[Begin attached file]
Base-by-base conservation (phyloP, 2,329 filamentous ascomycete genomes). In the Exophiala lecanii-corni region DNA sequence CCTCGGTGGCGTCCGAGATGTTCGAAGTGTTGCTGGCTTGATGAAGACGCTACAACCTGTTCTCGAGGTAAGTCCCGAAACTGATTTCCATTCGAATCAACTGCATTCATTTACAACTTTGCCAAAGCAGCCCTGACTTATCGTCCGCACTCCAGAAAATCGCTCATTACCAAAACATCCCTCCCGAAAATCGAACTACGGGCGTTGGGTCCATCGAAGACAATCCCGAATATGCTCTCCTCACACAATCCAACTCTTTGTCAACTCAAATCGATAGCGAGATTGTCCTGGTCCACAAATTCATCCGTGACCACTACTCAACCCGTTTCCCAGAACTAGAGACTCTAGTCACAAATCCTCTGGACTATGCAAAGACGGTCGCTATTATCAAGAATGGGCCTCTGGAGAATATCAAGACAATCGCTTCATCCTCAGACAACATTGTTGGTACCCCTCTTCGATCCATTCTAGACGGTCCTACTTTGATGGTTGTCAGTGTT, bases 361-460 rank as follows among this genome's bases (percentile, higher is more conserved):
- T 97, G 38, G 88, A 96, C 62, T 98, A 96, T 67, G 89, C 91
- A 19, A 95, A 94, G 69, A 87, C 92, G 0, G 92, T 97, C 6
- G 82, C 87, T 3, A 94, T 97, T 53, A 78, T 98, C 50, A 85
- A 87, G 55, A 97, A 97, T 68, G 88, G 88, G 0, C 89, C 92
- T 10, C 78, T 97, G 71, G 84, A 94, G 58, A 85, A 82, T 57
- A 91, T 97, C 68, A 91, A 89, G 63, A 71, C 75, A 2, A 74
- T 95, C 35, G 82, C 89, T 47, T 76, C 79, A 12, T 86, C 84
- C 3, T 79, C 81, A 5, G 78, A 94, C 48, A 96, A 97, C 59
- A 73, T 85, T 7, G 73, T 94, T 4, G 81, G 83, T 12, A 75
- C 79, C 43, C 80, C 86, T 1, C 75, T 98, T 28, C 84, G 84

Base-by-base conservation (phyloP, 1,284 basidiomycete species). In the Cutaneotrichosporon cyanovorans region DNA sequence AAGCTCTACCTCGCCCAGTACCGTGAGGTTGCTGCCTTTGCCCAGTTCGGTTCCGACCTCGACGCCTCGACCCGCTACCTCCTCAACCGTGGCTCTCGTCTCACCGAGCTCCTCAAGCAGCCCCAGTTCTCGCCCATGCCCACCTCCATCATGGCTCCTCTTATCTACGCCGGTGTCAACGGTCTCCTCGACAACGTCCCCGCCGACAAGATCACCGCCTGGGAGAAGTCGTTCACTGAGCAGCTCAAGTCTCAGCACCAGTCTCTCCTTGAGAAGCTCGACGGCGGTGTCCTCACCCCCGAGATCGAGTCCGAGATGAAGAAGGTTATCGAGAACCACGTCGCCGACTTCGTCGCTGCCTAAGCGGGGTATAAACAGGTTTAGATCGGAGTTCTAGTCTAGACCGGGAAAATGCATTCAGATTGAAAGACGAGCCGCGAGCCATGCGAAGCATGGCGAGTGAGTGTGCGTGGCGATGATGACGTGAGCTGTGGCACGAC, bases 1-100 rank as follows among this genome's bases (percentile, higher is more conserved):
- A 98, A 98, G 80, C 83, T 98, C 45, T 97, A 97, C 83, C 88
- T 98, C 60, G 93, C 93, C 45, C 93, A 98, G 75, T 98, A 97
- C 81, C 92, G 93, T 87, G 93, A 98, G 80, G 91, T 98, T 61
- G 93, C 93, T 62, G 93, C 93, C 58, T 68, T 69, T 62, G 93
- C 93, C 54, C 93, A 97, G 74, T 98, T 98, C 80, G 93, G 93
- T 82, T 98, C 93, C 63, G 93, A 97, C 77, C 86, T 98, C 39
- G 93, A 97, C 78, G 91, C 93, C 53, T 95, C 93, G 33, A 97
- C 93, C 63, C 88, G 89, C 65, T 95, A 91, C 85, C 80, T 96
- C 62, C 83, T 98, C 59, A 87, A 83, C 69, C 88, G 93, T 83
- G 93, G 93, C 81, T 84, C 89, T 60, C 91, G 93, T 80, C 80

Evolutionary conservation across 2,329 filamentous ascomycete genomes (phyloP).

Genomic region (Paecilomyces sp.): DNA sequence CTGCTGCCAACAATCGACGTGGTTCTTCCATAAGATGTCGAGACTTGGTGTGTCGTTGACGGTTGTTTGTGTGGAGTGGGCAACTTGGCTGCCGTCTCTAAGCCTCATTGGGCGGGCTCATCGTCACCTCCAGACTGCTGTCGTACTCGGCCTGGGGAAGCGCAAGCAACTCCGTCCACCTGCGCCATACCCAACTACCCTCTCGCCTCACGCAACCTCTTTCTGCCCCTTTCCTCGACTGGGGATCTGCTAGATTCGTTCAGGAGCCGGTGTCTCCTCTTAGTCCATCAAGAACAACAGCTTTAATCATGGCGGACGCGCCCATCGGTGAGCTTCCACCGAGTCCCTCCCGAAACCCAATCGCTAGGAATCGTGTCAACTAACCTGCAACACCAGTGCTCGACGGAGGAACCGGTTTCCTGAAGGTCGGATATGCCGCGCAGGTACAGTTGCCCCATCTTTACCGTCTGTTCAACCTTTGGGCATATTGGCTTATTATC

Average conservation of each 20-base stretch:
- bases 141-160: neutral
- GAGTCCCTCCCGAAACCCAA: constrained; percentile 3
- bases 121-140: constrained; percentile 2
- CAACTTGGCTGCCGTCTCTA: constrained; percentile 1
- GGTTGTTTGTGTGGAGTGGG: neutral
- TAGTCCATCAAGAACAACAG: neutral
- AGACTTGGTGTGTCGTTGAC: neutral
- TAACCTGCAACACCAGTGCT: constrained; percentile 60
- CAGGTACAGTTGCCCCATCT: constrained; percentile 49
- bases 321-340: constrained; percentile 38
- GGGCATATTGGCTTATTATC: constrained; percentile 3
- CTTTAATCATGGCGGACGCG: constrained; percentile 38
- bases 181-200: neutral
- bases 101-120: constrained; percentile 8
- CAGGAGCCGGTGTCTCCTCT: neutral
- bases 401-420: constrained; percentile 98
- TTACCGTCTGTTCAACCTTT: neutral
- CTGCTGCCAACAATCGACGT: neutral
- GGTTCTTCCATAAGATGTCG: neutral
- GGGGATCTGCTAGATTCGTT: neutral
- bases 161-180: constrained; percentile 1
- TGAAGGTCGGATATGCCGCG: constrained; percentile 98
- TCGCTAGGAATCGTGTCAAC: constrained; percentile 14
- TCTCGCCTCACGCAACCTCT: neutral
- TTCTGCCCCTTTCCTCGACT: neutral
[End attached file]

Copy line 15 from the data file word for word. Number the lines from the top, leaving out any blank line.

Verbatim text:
- C 81, C 92, G 93, T 87, G 93, A 98, G 80, G 91, T 98, T 61